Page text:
Are victim advocates too cozy with the 'system'? 'A fine balance'



February 15, 2008
By Judy Masterson

Denise Rotheimer wanted to help survivors of sexual assault. Her child was raped in 2001, and both mother and daughter found strength and support at LaCASA, now the Zacharias Sexual Abuse Center in Gurnee.

The busy working mom volunteered as a rape crisis counselor through the agency for two years, eventually making the commitment to become a court advocate, offering information and support to victims navigating a complex legal system. But after completing one day of training, Rotheimer was suddenly disinvited from that mission, she believes, because of her vocal opposition to minimal sentences for convicted sex offenders.

Rotheimer argues that advocacy groups have become too cozy with state's attorneys.

Zacharias Center and its umbrella, Illinois Council Against Sexual Assault, agree that plea agreements give rapists and pedophiles a break. But they prefer to work cooperatively with state's attorneys than attempt to dictate policy change, according to Torrie Flink, Zacharias Center executive director.

"It's very important for us to maintain a relationship with anybody and everybody that works with sexually violated individuals," Flink said. "It's very important that we create a working system. That's our job. We work hard to ensure our relationships with the community are positive and good and that we're all on the same business, moving in the same direction to assist the healing of incest and abuse victims."

Flink acknowledged that perpetrators "are allowed to plea-bargain for sentences that we don't feel equate to the proportion of their crime." She also admitted the Zacharias Center "utilizes" the expertise of the state's attorney's office.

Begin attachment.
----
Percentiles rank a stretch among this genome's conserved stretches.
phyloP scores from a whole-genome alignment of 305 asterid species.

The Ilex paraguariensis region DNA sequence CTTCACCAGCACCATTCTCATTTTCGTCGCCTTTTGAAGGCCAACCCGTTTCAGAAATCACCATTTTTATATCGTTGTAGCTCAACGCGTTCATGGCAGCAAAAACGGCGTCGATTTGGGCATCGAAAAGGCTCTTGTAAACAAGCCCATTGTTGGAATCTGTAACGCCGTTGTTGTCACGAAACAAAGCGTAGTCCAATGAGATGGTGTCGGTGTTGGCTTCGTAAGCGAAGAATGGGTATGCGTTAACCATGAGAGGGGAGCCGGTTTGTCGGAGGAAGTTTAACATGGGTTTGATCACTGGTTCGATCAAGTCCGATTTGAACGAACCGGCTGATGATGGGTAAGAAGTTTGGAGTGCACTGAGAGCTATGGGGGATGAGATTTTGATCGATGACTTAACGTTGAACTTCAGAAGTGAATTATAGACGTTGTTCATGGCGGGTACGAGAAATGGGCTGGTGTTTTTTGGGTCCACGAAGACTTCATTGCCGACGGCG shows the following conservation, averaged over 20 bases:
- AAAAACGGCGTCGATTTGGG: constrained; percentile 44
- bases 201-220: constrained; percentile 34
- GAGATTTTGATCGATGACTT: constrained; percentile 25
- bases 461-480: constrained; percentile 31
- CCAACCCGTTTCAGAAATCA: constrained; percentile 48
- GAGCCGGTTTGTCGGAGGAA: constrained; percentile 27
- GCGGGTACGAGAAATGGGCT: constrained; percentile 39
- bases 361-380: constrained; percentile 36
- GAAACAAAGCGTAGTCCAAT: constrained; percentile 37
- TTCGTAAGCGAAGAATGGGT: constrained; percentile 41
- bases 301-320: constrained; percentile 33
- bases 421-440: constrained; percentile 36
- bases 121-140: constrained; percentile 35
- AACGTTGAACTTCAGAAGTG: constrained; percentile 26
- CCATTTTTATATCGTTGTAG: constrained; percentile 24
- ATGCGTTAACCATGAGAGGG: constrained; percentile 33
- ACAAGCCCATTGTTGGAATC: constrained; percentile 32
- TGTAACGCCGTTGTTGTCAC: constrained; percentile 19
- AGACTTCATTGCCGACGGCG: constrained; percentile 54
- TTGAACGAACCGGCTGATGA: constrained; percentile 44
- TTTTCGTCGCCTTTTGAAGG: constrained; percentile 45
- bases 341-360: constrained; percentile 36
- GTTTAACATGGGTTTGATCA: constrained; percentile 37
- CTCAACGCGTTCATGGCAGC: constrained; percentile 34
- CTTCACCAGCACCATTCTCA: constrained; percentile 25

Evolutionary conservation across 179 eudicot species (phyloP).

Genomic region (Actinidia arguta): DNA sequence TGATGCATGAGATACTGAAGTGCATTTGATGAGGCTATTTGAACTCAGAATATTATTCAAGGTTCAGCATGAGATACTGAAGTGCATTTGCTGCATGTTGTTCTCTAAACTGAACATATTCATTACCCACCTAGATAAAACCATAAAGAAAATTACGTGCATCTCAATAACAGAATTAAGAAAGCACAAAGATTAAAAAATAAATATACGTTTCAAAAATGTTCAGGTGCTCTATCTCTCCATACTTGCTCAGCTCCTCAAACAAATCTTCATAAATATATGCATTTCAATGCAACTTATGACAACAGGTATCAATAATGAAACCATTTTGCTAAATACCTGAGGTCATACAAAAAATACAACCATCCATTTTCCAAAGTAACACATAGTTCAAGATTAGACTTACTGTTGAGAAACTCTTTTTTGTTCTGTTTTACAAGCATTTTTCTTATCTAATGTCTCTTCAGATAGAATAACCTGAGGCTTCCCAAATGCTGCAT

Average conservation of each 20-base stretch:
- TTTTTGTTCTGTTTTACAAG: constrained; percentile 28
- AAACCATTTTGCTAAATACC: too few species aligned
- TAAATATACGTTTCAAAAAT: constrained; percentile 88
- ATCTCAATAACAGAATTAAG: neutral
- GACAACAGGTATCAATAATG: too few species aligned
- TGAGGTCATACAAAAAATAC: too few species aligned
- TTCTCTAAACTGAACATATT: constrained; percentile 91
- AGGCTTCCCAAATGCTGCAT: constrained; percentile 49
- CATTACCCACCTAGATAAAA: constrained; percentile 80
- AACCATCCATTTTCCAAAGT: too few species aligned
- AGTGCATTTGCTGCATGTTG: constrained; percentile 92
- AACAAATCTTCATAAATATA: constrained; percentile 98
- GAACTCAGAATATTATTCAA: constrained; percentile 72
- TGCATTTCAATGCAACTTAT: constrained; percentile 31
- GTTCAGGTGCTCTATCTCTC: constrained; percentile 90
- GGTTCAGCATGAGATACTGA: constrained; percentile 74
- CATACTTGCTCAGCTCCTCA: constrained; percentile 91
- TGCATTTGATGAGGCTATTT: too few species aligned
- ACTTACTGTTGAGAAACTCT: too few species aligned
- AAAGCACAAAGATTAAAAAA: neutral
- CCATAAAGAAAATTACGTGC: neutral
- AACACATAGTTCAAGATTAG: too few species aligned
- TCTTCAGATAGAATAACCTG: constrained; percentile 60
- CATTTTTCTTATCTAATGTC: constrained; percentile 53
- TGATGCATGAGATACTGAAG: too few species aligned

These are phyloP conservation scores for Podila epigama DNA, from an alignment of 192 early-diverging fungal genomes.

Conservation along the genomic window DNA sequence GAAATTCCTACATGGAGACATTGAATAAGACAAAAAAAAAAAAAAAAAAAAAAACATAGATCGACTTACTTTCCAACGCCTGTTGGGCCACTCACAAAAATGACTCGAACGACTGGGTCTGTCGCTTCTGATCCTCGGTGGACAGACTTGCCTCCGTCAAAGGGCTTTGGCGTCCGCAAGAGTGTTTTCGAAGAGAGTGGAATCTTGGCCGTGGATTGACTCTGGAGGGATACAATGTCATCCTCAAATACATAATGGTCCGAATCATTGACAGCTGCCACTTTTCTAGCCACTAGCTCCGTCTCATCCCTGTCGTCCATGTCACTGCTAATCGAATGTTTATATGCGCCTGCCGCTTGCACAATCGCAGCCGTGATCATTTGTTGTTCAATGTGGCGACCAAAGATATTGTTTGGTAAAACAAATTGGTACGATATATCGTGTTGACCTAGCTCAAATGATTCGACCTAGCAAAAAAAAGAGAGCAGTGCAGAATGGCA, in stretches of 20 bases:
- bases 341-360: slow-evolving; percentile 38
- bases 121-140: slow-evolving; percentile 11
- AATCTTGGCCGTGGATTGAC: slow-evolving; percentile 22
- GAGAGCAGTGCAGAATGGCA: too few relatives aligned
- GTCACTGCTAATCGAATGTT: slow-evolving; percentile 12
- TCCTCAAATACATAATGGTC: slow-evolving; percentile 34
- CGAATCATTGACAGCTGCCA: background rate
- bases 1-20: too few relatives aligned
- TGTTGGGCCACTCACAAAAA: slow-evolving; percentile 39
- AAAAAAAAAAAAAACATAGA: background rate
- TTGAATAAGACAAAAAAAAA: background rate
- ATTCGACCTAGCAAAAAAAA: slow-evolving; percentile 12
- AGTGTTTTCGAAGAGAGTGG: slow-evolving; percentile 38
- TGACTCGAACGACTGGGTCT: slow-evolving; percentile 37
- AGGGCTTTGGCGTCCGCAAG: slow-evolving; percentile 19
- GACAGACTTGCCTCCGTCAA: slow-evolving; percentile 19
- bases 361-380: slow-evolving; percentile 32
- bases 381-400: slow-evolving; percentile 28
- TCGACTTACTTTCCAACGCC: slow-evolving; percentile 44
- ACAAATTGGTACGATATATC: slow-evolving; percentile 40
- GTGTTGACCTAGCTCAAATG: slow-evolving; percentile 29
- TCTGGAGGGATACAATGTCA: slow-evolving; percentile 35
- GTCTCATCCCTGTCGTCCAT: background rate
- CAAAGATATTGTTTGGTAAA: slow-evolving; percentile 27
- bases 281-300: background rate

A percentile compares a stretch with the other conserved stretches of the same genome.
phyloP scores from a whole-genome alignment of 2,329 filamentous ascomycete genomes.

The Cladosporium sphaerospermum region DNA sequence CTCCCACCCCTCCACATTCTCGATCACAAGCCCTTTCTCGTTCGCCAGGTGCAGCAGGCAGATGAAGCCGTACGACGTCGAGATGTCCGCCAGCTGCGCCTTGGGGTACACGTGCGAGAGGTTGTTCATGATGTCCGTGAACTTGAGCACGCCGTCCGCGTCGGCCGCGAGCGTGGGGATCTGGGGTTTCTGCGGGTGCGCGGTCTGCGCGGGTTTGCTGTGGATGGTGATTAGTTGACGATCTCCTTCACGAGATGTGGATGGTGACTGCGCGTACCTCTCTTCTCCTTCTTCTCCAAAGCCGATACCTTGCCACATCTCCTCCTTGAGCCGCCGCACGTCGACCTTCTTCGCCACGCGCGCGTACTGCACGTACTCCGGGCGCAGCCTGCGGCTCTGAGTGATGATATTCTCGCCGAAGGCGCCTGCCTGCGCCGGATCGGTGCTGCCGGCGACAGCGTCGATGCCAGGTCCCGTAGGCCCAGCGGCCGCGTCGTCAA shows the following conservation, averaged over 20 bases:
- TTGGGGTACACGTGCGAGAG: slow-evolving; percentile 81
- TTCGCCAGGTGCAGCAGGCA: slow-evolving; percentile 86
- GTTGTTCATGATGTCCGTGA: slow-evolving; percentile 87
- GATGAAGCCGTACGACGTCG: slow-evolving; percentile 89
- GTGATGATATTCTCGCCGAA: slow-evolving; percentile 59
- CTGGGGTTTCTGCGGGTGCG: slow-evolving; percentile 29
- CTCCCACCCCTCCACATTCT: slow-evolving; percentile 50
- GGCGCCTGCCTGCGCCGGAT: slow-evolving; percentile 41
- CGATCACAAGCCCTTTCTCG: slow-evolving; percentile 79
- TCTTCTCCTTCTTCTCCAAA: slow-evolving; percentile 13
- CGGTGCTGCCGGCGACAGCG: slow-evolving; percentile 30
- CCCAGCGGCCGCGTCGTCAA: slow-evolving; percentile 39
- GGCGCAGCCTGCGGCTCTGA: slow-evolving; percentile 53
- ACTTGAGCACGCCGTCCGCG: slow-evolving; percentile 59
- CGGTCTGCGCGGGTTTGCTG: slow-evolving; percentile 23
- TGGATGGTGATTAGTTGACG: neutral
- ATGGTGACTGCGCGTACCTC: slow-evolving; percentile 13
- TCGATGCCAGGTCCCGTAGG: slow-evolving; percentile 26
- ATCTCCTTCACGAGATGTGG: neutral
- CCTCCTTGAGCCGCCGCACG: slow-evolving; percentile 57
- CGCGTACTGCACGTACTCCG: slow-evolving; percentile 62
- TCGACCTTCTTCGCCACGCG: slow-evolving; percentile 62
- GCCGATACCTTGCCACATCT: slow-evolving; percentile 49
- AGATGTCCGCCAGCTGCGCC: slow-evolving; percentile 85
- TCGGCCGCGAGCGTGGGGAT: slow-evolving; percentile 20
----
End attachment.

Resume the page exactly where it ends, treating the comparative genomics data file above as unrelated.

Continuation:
But she denied that the relationship compromises its ability to advocate for victims.

"I ache for the cases that fall short of where they need to be and for those that never come forward," Flink said. "We have come a long way in the criminal justice system, and not nearly as far as we would like to be. But these things don't happen overnight."

Lyn Schollett, ICASA general counsel, said that while the agency occasionally hears that sentences are too short, the biggest complaint is that cases are not charged in the first place.

"We're working in Cook County to get a handle on the enormous drop-off from victim reports to convictions," she said. "Three in 10 victims report, and the conviction rate is maybe 30 percent."

Well under 5 percent of rapists actually pay for their crime, said Schollett, who is working to help implement a system tracking all police reports for rape through arrests, charges and prosecutorial outcomes.
"State's attorney's offices are not required to publish anything," Schollett said. "Publication could create the biggest change in how prosecutors treat rape cases."

ICASA also recognizes what amounts to time-outs given some sex criminals.

"Sentences are a fine balance because on one hand, the offender should be held accountable for this heinous conduct," Schollett said.

"On the flip side, there is a reluctance by juries to convict when the sentence is especially long. There's a reluctance by them to believe victims and to treat sex crimes seriously. It's been an uphill battle. When offense levels are raised or sentences are lengthened, we have seen a backlash."

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